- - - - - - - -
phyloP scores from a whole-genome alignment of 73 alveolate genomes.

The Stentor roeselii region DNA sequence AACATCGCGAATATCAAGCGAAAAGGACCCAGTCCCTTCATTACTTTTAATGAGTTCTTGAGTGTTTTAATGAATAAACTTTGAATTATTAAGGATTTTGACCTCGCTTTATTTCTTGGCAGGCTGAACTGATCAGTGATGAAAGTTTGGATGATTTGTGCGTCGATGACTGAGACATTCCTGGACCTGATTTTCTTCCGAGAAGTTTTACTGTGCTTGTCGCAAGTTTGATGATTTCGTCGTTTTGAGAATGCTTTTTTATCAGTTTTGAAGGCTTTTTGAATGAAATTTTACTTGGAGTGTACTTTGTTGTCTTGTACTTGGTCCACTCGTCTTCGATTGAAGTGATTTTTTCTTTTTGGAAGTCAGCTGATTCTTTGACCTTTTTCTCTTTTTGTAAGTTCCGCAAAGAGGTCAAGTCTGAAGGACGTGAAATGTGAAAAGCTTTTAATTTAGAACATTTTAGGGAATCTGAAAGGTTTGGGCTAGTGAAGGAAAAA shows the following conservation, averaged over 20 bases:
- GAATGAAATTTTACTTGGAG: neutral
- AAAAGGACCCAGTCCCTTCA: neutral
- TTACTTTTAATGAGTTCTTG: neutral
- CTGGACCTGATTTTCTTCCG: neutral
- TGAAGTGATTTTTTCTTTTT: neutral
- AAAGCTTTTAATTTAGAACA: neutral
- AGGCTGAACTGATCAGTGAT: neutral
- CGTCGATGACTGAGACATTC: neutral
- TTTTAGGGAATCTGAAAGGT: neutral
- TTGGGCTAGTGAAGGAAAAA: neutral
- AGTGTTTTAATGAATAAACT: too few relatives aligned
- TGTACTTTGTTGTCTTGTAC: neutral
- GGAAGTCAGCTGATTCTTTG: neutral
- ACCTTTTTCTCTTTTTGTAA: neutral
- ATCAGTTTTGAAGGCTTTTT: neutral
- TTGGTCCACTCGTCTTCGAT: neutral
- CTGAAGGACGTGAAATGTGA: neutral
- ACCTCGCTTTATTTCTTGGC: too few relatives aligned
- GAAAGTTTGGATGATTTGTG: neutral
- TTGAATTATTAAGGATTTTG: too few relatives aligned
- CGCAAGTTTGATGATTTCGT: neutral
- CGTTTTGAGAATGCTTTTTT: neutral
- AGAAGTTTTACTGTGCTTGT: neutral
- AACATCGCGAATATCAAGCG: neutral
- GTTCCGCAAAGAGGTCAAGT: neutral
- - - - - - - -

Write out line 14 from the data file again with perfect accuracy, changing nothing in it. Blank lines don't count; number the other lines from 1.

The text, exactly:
- TGTACTTTGTTGTCTTGTAC: neutral